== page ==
John Martyn - Solid Air (Vinyl)

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Iain David McGeachy OBE (11 September 1948 – 29 January 2009), known professionally as John Martyn, was a British singer-songwriter and guitarist. Over a 40-year career, he released 23 studio albums, and received frequent critical acclaim. The Times described him as "an electrifying guitarist and singer whose music blurred the boundaries between folk, jazz, rock and blues".[2]

Martyn began his career at age 17 as a key member of the British folk music scene, drawing inspiration from American blues and English traditional music, and signed with Island Records. By the 1970s he had begun incorporating jazz and rock into his sound on albums such as Solid Air (1973) and One World (1977), as well as experimenting with guitar effects and tape delay machines such as Echoplex.[3] He struggled with substance abuse and domestic problems throughout the 1970s and 1980s, though he continued to release albums while collaborating with figures such as Phil Collins and Lee "Scratch" Perry. He remained active until his death in 2009.

 



Solid Air is a good example of a record's mood winning over its songs. With a few notable exceptions, the songs aren't the strongest, but the mood conjured by their cumulative effect is strong and convincing. There are other things on the album - a saxophone and some pianos, for example - but the sound is dominated by a warm and full production (with thanks especially to the bass of Pentangle's Danny Thompson, I think) and by Martyn himself; by his delicately picked guitar and laid-back, near-slurred singing voice. The result is kind of like 70s British folk filtered through jazz - quiet, reflective and smoky. It is not an album you could imagine listening to in strong sunlight.

Not that there aren't songs that stand out - the title track, Martyn's song for his friend Nick Drake, is first class from start to finish. "Don't Want to Know" is good too, as is of course "May You Never", a little ode to friendship that became the one song anyone knows by John Martyn if they know anything of him at all, and which has potential to get stuck in your head in ways which frankly no song on an album this relaxed has a right to. Standing out for the wrong reasons on the other hand is his version of Skip James' aggressive blues "I'd Rather Be the Devil", which isn't exactly bad but seems violently out of place, and in any case is without a good reason for being six minutes long.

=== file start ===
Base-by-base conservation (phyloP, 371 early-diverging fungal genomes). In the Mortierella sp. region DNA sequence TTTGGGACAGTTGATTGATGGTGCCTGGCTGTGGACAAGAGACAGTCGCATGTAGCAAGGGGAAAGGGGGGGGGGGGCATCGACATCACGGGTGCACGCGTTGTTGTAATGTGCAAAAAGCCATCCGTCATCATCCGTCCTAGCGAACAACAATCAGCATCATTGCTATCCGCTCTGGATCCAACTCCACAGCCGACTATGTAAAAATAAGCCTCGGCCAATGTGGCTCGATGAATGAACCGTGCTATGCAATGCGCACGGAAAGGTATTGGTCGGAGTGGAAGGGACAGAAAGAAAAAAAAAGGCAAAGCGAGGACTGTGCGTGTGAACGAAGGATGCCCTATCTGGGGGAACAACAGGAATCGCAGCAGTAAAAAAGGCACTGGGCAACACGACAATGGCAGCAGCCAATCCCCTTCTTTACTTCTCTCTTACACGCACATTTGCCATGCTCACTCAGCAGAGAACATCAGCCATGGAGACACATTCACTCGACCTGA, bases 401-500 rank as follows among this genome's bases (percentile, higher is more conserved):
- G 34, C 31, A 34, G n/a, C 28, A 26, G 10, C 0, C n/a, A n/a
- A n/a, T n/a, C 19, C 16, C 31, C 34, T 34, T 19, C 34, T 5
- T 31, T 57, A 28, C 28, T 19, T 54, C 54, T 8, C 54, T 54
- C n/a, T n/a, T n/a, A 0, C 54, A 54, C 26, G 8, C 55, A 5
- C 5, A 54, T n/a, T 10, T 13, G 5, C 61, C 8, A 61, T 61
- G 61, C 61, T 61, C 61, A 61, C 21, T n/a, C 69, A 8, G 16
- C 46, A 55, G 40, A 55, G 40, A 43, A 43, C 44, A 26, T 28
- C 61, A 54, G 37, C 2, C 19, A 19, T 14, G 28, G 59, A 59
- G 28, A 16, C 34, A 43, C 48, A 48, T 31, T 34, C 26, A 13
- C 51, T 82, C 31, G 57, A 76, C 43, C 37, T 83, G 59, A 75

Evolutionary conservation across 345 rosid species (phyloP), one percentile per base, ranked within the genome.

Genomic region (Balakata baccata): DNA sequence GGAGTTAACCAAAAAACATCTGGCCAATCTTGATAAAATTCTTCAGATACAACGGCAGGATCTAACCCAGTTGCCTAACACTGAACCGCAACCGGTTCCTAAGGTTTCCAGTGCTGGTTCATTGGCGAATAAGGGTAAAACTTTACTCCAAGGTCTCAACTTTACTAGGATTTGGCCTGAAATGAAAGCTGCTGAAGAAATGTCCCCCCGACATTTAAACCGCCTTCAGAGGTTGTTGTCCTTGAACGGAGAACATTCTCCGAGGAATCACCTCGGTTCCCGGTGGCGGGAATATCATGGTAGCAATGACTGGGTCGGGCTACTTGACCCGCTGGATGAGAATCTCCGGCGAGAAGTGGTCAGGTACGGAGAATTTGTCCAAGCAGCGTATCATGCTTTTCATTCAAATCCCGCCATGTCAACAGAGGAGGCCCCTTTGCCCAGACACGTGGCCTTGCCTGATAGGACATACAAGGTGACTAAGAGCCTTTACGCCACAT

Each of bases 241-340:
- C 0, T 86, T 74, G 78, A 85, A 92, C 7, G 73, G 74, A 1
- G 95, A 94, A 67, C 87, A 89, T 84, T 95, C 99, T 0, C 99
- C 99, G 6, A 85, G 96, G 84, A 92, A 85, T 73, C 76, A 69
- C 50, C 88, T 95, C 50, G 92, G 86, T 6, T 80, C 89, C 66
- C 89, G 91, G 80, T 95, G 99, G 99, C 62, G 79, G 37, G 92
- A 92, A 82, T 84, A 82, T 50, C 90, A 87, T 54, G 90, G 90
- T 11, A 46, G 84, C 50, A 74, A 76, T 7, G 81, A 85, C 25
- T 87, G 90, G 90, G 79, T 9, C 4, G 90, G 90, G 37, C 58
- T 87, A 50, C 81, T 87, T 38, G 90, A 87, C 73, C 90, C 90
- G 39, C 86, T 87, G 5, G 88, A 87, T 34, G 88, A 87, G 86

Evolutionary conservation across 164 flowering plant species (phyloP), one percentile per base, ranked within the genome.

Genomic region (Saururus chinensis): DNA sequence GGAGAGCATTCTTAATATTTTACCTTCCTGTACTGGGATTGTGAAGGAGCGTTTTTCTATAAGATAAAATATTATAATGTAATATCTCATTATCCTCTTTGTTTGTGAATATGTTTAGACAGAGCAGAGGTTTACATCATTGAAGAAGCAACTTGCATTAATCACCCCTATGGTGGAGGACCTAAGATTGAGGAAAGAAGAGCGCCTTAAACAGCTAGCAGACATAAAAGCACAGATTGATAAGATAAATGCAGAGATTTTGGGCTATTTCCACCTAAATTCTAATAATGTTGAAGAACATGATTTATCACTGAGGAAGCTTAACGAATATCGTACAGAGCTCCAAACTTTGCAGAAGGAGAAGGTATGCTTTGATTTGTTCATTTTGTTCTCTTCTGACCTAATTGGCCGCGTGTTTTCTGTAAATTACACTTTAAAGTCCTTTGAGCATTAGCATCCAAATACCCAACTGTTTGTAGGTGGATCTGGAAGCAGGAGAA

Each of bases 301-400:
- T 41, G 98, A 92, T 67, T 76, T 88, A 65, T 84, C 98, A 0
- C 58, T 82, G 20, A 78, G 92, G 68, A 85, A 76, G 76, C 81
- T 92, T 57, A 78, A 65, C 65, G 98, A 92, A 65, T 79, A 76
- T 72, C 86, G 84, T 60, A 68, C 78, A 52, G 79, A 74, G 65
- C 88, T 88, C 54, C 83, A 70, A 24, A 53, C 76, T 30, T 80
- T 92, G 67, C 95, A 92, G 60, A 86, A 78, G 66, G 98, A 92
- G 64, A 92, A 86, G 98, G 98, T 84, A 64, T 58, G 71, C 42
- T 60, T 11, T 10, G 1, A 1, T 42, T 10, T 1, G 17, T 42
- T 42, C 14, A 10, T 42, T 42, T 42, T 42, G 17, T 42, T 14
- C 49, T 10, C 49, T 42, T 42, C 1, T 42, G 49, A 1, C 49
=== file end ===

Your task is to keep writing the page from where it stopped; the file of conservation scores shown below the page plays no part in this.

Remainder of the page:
It is good more often than it is not, though.


Side one

"Solid Air" – 5:45
"Over the Hill" – 2:53
"Don't Want to Know" – 3:02
"I'd Rather Be the Devil" (Skip James) – 6:18
Side two

"Go Down Easy" – 3:35
"Dreams by the Sea" – 3:17
"May You Never" – 3:41
"The Man in the Station" – 2:53
"The Easy Blues" – 3:20


 

Companies, etc.
Mastered At – Sterling Sound
Printed By – MacNeill Press Ltd.
Phonographic Copyright ℗ – Island Records Ltd.
Produced For – Witchseason Productions Ltd.
Recorded At – Island Studios
Recorded At – Sound Techniques, London
Published By – Warlock Music Ltd.
Pressed By – EMI Records
Credits
Bass – Dave Pegg
Congas – Speedy (Neemoi Acquaye)*
Double Bass – Danny Thompson
Drums – Dave Mattacks
Engineer, Producer – John Wood
Piano, Organ, Clavinet – Rabbit*
Vocals, Acoustic Guitar, Electric Guitar, Producer – John Martyn
Notes
Issued in a gatefold sleeve printed by MacNeill Press Ltd., London S.E.1
Stating in purple print on the inside: 'Love - Nuff Said'

"Pink Rim" Island labels have the Witchseason Productions logo on the right.

All songs Warlock Music Ltd. except A4 MCPS.

Recorded at Island and Sound Techniques Studios November/December 1972.
Speedy (Neemoi Acquaye) appears courtesy of Mercury Records.